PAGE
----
Boeing 737 cleared busy road by only 100ft because of ‘serious’ throttle fault – investigators

Boeing tells investigators autothrottles on its 737-800s had ‘a long history of nuisance’ failures on takeoff

Alastair Jamieson
Friday 31 May 2024 11:52
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A Tui flight taking off for the Canary Islands only cleared the A38 road next to Bristol Airport by 100ft because of a fault with the Boeing 737-800 throttles, air accident investigators have said.

The AAIB issued an alert over what it called “serious incident” as the flight departed for Las Palmas on 4 March with 163 passengers and six crew.

A fault with the jet’s auto-throttles meant it did not take off with sufficient thrust, and was only 10ft in the air as it sped past the end of the runway.

Pilots did not notice the problem, even as the plane passed over the busy A38 at 100ft – well below its intended height.

In a special bulletin issued on Thursday, the AAIB said it was looking into the fault, and how the pilots missed a routine check during takeoff.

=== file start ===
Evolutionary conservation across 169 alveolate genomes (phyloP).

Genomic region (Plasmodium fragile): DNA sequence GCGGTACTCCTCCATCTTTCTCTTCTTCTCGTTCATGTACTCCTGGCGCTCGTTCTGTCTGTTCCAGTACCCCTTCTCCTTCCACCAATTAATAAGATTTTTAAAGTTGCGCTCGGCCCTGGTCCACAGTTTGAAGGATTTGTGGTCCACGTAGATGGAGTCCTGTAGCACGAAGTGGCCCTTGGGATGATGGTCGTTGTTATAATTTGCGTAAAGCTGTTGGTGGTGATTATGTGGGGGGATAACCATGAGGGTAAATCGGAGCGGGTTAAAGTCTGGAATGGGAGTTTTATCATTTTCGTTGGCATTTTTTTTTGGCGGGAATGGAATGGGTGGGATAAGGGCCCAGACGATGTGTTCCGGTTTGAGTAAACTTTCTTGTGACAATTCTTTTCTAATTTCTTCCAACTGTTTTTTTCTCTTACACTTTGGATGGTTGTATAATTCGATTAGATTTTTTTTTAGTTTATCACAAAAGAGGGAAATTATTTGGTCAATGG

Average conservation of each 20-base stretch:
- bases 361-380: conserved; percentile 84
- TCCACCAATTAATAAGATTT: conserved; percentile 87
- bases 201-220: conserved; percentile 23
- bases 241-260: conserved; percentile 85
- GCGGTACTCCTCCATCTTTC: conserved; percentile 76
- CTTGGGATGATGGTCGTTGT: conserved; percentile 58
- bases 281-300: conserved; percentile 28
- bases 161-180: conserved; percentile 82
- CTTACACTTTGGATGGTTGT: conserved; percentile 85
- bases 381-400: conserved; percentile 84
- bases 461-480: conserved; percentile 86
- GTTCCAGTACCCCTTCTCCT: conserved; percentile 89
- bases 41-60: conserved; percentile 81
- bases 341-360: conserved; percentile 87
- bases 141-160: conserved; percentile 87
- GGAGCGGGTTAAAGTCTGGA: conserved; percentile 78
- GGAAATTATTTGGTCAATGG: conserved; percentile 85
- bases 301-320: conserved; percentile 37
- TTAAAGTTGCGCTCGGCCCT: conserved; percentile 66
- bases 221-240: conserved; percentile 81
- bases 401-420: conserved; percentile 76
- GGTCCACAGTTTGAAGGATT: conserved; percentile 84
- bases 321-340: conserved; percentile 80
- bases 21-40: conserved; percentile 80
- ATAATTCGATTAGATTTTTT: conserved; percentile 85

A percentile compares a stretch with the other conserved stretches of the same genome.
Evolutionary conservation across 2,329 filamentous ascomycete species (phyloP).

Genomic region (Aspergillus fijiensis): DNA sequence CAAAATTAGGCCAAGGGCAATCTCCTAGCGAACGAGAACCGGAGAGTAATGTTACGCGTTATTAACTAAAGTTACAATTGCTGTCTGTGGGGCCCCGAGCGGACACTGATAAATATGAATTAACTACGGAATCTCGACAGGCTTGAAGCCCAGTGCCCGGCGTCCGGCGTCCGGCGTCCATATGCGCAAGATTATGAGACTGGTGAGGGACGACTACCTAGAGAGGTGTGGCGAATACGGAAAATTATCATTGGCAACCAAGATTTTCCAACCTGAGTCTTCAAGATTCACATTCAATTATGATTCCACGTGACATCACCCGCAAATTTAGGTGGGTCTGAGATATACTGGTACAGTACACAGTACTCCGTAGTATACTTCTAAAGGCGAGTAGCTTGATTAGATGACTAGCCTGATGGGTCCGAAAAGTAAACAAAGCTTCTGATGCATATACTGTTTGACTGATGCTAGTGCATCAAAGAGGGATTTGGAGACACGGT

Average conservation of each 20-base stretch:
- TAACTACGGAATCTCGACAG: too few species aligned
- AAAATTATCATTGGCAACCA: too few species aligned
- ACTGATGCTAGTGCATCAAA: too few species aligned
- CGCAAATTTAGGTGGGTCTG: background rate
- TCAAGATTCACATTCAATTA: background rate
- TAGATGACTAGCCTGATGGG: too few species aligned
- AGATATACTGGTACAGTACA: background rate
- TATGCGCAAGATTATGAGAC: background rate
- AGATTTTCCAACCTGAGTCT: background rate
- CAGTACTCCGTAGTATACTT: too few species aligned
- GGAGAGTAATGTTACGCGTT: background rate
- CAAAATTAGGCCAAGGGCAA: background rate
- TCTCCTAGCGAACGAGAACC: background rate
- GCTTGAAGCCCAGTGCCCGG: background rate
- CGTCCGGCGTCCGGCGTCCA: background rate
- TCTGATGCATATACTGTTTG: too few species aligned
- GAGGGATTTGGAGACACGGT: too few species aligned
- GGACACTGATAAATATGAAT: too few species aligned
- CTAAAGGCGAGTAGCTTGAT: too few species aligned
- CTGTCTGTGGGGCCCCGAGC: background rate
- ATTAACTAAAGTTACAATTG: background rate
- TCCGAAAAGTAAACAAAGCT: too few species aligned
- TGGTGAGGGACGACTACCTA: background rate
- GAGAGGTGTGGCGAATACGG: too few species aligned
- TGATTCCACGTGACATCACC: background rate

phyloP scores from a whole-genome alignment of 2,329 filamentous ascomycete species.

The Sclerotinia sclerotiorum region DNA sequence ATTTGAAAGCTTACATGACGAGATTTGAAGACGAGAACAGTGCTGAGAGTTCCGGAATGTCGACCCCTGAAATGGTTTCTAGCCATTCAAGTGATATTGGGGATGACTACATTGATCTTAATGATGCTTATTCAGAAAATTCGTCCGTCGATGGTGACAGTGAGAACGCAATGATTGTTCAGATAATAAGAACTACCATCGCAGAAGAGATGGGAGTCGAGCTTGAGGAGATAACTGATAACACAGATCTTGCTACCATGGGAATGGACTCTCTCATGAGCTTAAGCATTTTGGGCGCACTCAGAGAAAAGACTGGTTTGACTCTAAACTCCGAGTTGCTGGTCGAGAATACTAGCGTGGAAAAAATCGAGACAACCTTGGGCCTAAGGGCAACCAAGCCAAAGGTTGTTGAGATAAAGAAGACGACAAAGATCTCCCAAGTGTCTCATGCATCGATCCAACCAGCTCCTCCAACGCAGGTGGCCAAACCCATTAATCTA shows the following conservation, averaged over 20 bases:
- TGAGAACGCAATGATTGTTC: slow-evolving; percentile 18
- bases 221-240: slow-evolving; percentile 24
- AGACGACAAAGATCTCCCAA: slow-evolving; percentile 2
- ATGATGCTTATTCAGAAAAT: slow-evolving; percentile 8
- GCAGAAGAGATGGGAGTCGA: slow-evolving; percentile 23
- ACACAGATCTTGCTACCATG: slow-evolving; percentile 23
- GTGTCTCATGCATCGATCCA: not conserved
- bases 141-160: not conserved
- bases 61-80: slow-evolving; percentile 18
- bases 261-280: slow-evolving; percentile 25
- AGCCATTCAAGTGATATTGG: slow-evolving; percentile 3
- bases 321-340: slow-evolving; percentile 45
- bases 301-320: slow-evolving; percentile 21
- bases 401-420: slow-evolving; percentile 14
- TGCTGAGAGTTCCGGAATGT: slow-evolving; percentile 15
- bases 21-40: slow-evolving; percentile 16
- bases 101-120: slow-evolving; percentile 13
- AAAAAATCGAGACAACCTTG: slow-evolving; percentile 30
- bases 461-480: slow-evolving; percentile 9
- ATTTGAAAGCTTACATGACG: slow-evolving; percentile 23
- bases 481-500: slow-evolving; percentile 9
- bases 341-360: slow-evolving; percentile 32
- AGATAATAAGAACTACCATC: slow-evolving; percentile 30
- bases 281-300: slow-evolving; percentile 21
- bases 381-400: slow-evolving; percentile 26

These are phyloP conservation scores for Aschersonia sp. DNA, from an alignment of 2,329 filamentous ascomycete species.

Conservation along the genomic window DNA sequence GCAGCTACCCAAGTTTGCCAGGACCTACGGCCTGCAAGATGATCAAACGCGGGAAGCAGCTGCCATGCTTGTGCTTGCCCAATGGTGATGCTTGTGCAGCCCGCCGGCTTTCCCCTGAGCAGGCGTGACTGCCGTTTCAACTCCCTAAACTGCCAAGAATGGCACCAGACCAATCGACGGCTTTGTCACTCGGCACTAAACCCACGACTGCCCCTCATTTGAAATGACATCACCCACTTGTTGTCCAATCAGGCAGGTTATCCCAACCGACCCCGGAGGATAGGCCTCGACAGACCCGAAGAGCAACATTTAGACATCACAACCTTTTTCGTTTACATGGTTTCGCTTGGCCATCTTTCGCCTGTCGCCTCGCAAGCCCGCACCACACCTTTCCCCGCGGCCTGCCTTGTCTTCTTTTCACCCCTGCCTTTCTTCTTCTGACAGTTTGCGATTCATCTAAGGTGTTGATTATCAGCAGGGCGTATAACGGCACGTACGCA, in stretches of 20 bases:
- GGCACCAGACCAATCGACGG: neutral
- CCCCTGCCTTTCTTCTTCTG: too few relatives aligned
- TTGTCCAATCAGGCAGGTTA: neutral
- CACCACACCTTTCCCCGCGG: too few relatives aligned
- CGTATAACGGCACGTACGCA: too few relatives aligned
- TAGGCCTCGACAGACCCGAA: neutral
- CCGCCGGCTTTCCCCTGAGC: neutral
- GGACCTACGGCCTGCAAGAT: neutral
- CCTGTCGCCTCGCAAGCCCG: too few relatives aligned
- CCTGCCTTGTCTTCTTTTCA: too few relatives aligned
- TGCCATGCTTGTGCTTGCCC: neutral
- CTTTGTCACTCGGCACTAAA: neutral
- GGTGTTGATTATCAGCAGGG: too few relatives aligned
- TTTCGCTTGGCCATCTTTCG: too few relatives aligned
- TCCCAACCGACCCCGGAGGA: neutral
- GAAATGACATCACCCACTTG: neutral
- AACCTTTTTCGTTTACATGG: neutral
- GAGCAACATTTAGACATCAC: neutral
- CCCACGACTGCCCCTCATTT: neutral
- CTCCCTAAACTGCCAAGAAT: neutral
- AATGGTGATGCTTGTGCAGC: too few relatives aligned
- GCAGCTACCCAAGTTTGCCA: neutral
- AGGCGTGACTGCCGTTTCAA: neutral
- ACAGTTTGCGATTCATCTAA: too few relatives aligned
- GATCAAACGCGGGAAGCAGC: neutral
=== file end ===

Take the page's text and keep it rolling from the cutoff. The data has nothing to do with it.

After eventually climbing to the correct height, the flight continued to Gran Canaria as normal.

“The aircraft took off… with a thrust setting significantly below that required to achieve the correct takeoff performance,” the AAIB said.

“Despite a… requirement to check the thrust setting on takeoff, the crew did not realise that the thrust was not set correctly until after the takeoff although they had noted how close to the end of the runway they were.”

It added: “The investigation continues to examine all pertinent factors associated with this serious incident and a final report will be issued in due course”

Boeing told investigators the original autothrottle system on its 737-800s had “a long history of nuisance disconnects during takeoff mode.”

A newer version was made available in October 2021 but was not a mandatory requirement and had not been installed on the aircraft in question, the AAIB said.

A Tui UK spokesperson said: “We have worked closely with the authorities to provide all available information. The AAIB recommendations and learnings resulting from this take-off will support the whole aviation sector and other airlines. The safety of our passengers and crew is always our highest priority.”

Read more: Is it still safe to fly with Boeing? Everything you need to know after a string of high-profile incidents

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